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Symrise uses AI to create new perfumes

Symrise, a major producer of fragrances and flavorings, has begun to produce fragrances using machine learning. They created an AI named Philyra, which is working as an assistant to the company’s professional perfumers. While the AI naturally cannot smell fragrances, it can certainly piece them together. See, crafting perfumes is quite similar to building dishes, which is perhaps why this company also partnered up with IBM.

A pleasant-smelling perfume is formed by combining a set of substances. A perfumer has about 1,300 substances available to them. By giving Philyra access to these substances, along with a database of nearly 1.7 million perfumes, it too has learned which elements complement each other. The formulas it creates are even made a specific target audiences in mind. After Philyra has crafted a recipe, a human expert refines it.

However, in a test performed for a jury, a fragrance that was 100% AI-generated was overwhelmingly chosen as the jury’s favorite, rather than perfumes where humans had been involved in the process.

 
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Researchers at Flinders University created a flu vaccine using AI

Developed by Australian researchers at Flinders University in 2019, an AI named SAM (Search Algorithms for Ligands) was constructed to create potent vaccines. The researchers first taught the AI to understand compounds. They allowed SAM to learn which compounds are able to activate the human immune system, and which aren’t. A separate system then generated trillions of compounds that were fed into SAM, which was given the mission of determining which of these trillions of chemical compounds might be good human immune drugs. Out of the pool selected by SAM, researchers tested the top candidates. The researchers discovered that SAM had not only identified the best alternatives but had even come up with better drugs than what currently exists.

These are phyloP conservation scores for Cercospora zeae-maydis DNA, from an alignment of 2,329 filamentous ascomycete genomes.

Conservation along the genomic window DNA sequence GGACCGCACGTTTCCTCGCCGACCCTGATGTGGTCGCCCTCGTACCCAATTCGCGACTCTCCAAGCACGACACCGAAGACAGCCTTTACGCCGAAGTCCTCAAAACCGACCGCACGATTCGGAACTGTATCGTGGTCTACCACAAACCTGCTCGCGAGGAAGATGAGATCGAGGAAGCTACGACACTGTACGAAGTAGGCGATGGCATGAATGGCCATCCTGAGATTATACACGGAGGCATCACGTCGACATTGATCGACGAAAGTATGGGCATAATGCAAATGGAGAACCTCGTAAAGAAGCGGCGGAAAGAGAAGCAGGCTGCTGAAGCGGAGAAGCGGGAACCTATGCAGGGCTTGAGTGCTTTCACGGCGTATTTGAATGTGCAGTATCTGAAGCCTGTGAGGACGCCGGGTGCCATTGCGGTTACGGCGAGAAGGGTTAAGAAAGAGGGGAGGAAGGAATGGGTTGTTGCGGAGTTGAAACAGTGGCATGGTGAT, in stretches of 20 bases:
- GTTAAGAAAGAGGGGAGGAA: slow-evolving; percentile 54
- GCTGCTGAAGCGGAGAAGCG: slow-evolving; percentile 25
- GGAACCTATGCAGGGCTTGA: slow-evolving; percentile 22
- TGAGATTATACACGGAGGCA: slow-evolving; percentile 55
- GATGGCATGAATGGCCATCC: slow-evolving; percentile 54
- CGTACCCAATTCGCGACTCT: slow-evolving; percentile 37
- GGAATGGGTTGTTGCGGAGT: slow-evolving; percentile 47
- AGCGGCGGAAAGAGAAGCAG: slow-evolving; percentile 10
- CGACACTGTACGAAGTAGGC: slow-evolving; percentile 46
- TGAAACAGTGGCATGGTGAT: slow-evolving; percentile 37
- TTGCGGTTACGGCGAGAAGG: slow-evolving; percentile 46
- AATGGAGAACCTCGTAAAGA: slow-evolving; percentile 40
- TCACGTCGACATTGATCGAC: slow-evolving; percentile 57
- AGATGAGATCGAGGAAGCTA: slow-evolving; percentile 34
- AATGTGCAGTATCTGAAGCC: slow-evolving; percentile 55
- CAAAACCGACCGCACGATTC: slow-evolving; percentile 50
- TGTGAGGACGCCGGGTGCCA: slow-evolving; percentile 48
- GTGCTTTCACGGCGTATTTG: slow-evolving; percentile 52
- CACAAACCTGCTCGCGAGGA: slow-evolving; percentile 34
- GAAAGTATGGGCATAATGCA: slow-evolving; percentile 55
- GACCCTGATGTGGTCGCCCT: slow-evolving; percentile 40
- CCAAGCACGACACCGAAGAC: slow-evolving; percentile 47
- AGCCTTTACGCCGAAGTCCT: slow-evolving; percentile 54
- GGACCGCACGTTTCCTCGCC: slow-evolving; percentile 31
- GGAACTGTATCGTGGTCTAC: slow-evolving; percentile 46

The result was a vaccine against the flu which outperformed all other existing vaccines. This was not only the first vaccine developed by an AI but was also superior to any vaccine made by a human. The researchers argue that SAM can save millions of dollars in research and can cut development processes by decades in the development of future vaccines. Speaking of future vaccines, some organizations are indeed using machine learning to help develop a vaccine for Covid-19, such as Baidu and MIT.

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There’s more. IntelligentX uses AI to make beer and NotCo uses AI to create plant-based alternatives to animal-based products. Human-AI-collaboration is, I think, an exciting next step in product development. I hope that using machine learning to empower human experts in creative roles will become the norm in the future. AI can help speed up the development of innovations, and it could even be used to help customize products tailored to specific groups of users.

There are many AI strategies that one can adopt to create value using machine learning. Finding the right strategy for the right business model is key.

Now, if you’ll excuse me, I’m going to go tinker on an algorithm that will come up with new cocktail recipes for me every weekend. Making the best of quarantine life, one cocktail at a time.

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This post was originally published by at Medium [AI]